Should education ever be shorted? In light of the news that DeVry, Inc. (DV) is one of the 6 Most Highly Shorted Stocks of the S&P 500 we discuss if the short sellers are justified. To be fair, and to keep it educational, we will discuss both the fundamental positives and negatives for DeVry.
Let's start by saying that the competitive landscape consists of Apollo Group (APOL), ITT Educational Service (ESI), Bridgepoint Education (BPI), Education Management (EDMC), and Career Education (CECO). The top institutional holders of the stock according to a recent Form 13F are BAMCO Inc, Ariel Investments, FMR LLC., Vanguard Group and International Value Advisors.
Stock performance has been weak with DeVry stock trading at $24.37 versus its 52-week range of $18.15-$46.92, down 40% in the last year. It trades at a P/E multiple of 13x versus the forward P/E multiple of 11x. DeVry's stock has a dividend yield of 1.2%. The stock clearly indicates further downside.
Our next focus is on the fundamentals. Positive thoughts on the DeVry story relate to:
1. Management has looked at the performance of the stock to be an opportunity to buy back shares at discounted levels. Early September, the board approved a $100 million buyback program.
2. DeVry's acquisition of Fifth Brazilian School is a long term positive for the company. The economic growth in Northeast Brazil provides a great expansion opportunity to DeVry.
3. The company has a solid balance sheet with no near-term maturities
Negative thoughts on the DeVry story relate to:
1. There is potential for further downside in the for-profit education sector given the higher regulation related to postsecondary education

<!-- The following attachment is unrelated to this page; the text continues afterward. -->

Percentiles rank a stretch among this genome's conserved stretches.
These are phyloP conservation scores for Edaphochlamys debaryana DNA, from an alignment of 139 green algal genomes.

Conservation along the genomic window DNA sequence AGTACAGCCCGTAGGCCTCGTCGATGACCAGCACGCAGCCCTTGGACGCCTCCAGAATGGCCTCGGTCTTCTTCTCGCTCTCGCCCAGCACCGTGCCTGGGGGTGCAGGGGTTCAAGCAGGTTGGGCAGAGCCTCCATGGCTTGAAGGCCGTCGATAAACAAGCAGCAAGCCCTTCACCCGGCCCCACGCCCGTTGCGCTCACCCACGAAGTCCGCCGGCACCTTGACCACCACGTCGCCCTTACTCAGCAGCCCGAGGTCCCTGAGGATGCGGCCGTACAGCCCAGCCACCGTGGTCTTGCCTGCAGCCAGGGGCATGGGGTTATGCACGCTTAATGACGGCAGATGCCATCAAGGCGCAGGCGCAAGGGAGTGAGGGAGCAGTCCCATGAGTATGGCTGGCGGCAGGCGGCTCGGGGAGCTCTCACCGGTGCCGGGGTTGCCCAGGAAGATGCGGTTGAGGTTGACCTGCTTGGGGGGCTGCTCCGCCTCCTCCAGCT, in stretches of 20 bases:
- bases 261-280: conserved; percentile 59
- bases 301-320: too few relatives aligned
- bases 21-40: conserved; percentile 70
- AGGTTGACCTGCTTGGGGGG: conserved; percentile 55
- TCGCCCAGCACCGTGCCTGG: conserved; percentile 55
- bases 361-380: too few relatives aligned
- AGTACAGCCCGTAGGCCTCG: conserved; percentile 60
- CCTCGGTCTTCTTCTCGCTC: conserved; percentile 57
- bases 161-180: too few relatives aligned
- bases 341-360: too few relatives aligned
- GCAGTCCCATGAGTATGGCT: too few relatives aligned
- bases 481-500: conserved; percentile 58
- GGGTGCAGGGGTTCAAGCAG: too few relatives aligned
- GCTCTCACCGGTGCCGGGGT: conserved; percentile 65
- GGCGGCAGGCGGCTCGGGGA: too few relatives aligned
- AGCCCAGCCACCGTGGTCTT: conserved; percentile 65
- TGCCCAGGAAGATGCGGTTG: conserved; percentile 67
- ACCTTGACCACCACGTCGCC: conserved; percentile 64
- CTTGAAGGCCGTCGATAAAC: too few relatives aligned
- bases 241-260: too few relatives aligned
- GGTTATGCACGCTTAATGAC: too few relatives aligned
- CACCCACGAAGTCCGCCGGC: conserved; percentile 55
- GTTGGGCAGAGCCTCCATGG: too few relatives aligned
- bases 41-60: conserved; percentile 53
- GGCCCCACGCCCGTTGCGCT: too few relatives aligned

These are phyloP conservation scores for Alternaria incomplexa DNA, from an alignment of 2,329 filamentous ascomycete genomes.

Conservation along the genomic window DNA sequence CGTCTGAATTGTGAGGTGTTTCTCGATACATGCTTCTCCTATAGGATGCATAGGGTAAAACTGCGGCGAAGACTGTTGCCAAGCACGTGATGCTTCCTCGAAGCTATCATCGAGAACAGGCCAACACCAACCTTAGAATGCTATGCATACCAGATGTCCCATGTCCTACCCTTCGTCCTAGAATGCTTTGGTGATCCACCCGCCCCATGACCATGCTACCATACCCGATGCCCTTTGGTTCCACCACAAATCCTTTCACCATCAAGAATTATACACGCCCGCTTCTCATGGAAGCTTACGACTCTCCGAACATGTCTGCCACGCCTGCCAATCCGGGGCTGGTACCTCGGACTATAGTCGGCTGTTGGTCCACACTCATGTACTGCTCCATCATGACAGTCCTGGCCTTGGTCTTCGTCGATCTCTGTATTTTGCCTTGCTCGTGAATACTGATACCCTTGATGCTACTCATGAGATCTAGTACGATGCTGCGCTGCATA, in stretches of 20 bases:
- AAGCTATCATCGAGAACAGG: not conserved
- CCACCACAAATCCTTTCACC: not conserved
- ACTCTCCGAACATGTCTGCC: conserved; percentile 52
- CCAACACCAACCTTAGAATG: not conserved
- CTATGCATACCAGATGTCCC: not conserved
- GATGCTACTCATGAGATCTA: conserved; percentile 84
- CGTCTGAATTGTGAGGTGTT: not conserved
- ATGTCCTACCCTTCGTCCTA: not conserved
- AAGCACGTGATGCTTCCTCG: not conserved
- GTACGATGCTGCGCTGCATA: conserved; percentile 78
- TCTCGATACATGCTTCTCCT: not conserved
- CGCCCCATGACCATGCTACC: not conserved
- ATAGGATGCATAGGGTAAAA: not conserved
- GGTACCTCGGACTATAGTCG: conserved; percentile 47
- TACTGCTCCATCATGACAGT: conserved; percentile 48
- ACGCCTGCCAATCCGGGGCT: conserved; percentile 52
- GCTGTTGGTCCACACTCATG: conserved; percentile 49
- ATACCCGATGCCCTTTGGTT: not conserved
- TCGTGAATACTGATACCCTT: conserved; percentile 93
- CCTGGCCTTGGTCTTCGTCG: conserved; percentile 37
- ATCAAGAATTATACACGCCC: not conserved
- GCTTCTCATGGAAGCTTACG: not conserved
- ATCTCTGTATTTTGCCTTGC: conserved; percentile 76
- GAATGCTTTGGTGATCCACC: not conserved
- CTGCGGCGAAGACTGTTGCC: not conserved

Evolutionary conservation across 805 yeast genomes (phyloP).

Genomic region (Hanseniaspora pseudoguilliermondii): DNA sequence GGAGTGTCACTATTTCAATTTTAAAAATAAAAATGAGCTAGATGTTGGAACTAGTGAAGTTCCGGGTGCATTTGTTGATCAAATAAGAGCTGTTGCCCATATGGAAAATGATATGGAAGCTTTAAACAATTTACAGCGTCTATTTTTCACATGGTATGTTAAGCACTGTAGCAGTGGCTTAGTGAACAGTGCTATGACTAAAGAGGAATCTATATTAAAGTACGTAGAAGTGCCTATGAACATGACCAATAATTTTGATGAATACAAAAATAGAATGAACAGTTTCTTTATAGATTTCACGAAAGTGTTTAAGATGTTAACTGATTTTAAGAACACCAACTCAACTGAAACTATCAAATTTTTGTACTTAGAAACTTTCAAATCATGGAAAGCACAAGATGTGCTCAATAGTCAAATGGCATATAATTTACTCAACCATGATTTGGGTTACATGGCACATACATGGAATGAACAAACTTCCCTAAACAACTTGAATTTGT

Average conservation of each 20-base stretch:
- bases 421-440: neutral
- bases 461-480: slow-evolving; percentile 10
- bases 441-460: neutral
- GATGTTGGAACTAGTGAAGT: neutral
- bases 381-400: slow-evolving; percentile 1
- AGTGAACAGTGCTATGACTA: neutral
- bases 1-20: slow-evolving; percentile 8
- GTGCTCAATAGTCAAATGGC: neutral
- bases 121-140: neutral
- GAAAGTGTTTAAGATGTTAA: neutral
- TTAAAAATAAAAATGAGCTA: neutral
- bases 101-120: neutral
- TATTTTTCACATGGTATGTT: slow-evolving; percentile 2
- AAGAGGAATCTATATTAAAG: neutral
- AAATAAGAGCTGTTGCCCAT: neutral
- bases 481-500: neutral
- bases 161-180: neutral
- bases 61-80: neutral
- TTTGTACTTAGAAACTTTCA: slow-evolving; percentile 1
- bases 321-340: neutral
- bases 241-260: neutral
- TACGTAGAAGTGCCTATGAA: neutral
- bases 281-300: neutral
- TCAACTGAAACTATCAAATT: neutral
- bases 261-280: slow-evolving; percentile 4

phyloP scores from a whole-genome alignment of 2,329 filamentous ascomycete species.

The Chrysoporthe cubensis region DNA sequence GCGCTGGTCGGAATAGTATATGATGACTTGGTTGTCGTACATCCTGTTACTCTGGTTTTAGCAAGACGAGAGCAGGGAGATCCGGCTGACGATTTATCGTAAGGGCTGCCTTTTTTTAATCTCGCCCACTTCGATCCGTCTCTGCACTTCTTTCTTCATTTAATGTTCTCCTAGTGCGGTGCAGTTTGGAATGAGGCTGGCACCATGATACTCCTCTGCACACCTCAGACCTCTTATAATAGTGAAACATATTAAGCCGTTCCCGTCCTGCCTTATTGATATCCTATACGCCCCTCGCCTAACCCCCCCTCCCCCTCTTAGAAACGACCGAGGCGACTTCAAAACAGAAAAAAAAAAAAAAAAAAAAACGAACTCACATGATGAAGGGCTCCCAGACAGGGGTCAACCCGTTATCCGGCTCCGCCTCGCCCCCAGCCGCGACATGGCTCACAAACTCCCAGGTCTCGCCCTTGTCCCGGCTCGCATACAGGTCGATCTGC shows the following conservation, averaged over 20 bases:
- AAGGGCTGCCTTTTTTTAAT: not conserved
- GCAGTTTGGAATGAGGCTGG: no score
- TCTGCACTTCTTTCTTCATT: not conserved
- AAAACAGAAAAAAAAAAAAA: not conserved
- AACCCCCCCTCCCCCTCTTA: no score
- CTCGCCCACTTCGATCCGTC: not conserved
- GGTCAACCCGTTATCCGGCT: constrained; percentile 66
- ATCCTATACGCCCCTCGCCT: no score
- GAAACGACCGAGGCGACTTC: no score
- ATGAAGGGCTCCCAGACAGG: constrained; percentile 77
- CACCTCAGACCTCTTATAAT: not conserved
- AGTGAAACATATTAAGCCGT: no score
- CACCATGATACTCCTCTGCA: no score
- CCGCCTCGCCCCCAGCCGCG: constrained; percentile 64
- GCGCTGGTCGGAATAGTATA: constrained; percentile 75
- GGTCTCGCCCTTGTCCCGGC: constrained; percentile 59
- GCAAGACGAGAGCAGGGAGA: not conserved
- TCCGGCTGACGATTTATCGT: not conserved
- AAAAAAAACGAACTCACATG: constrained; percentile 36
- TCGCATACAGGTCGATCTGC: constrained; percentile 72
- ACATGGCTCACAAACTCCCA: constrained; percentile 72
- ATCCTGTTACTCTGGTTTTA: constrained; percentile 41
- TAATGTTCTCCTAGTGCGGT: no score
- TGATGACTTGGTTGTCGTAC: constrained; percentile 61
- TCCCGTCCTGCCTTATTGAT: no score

2. Although current enrollment is high, consider the risk of higher job growth going forward. Lower unemployment rates surely help the economy, but it also increases the opportunity cost of going to school. A continued increase in job growth could potentially drop enrollment rates, and the company's EPS growth.
3. A combination of acquisitions and stock buybacks has decreased cash levels on the balance sheet to $174 million versus $322 million in September 2011.
Conclusion: If you are looking to make an investment in education, this is surely a stock to put on your radar screen. The stock has traded down 40% in the last 1 year, and these trading levels might be an attractive investment opportunity if the company's fundamentals continue to improve.
Risk in investing in DeVry remains the lack of a short-term catalyst that will prove to be a positive for either the stock or the fundamentals.
Written by Kapitall's Sabina Bhatia. Tool provided by Kapitall.